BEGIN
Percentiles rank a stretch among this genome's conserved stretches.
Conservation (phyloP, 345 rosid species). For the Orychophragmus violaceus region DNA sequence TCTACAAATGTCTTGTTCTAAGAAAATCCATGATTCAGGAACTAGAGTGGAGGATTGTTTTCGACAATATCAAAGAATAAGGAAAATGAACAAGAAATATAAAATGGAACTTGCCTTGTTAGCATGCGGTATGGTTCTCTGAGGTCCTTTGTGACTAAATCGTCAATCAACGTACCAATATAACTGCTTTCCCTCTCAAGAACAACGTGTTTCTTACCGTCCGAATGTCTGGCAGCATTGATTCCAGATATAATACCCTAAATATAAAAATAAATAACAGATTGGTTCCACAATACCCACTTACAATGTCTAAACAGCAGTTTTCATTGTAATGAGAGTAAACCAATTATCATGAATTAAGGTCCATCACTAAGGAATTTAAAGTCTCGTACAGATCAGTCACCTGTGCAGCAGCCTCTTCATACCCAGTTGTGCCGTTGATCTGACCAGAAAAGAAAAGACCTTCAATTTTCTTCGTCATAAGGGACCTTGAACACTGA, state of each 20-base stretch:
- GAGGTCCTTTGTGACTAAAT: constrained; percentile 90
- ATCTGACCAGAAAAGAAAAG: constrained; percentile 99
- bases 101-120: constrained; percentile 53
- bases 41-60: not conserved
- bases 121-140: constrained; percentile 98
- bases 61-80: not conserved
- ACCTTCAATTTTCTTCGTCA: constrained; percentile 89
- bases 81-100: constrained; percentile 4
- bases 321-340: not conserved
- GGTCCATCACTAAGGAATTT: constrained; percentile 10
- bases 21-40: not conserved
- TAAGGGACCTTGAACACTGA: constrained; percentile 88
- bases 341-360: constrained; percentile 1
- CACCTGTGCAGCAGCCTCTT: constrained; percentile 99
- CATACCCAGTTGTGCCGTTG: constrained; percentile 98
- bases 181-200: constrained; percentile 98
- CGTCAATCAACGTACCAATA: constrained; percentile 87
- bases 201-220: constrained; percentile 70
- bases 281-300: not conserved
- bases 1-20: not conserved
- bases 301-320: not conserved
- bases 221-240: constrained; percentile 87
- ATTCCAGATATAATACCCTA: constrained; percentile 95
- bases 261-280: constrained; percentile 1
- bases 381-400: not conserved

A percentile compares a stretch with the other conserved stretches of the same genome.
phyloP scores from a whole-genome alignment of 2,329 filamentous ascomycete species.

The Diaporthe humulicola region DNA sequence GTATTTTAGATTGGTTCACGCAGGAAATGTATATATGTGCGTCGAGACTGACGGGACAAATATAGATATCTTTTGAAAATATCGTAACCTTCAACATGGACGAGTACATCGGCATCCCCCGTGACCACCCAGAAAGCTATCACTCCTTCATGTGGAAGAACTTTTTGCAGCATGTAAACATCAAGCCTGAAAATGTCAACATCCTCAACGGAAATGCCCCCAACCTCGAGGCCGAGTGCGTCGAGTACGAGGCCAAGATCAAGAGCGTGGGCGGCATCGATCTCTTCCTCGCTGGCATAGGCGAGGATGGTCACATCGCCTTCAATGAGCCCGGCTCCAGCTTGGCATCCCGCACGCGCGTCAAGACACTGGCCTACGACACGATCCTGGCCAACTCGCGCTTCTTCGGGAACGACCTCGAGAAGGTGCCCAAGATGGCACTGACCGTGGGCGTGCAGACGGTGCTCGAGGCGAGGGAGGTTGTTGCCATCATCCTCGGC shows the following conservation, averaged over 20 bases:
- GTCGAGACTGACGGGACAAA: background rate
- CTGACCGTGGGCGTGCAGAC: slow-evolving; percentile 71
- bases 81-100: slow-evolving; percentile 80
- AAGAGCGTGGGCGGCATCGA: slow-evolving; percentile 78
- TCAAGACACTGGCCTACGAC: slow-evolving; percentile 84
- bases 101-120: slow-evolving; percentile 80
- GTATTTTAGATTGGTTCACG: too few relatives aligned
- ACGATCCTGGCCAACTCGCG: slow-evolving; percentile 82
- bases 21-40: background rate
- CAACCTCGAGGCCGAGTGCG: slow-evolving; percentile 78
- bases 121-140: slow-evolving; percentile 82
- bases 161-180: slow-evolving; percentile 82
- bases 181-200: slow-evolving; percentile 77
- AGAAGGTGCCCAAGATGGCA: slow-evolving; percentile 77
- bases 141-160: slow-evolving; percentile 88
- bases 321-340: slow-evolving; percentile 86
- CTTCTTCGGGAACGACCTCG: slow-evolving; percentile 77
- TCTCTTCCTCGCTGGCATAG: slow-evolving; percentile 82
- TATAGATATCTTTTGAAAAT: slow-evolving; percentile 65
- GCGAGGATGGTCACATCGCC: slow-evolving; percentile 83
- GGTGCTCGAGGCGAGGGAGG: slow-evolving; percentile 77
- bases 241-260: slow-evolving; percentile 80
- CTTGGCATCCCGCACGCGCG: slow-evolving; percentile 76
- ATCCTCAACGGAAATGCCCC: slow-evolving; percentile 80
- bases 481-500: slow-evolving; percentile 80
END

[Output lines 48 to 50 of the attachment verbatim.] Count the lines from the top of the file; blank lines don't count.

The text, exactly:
- TCTCTTCCTCGCTGGCATAG: slow-evolving; percentile 82
- TATAGATATCTTTTGAAAAT: slow-evolving; percentile 65
- GCGAGGATGGTCACATCGCC: slow-evolving; percentile 83